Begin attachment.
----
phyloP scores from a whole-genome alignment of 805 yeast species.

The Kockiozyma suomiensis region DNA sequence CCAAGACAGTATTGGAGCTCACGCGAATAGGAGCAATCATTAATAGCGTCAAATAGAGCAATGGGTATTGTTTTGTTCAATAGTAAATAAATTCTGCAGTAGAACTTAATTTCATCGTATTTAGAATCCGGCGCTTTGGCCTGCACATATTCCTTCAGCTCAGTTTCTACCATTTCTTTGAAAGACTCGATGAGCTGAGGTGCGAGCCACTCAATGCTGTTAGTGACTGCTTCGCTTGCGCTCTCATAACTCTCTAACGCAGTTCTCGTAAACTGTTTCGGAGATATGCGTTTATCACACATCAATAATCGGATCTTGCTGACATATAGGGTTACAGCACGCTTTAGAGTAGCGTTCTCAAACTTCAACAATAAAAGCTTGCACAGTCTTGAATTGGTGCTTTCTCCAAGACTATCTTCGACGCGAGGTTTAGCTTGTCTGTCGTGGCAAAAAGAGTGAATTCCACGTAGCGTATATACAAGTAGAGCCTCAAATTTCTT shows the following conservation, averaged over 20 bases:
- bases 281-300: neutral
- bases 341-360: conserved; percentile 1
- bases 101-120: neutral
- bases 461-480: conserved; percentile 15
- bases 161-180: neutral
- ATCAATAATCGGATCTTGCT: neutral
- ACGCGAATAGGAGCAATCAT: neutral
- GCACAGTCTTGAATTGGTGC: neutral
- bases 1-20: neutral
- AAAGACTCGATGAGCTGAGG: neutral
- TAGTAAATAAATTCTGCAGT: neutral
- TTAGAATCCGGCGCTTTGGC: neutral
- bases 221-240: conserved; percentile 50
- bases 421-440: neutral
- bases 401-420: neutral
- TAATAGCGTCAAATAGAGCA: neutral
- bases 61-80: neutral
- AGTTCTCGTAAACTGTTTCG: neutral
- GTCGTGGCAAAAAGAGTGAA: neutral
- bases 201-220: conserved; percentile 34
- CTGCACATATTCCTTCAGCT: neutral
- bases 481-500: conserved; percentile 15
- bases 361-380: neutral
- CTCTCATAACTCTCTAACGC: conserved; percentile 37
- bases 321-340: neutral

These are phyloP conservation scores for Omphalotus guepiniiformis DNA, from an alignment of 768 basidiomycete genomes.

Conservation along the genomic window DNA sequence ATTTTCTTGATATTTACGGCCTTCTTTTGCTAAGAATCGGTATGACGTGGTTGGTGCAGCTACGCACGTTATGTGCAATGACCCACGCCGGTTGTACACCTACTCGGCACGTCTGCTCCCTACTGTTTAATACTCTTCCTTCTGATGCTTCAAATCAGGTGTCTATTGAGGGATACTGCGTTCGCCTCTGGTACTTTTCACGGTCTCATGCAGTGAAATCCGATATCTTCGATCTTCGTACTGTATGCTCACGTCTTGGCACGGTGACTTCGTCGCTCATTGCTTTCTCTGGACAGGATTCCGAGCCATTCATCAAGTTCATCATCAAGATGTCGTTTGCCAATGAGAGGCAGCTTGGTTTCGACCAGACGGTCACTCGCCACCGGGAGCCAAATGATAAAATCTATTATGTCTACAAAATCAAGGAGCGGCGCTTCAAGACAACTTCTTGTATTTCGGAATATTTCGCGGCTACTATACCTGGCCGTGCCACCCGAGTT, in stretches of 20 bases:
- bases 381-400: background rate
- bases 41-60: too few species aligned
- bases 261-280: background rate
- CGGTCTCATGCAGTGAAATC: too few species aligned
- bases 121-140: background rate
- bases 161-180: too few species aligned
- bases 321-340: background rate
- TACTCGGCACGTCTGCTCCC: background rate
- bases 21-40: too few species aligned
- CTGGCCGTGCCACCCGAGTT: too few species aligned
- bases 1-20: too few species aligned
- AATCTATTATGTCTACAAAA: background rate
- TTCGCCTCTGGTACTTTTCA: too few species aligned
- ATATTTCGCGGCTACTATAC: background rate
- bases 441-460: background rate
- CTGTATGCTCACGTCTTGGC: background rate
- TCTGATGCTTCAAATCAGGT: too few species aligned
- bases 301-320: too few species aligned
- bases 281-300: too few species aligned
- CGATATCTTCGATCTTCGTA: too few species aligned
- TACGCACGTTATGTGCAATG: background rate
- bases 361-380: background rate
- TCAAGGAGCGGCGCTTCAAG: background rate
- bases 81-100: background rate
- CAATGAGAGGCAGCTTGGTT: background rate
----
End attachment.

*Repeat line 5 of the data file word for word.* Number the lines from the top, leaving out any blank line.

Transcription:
- bases 101-120: neutral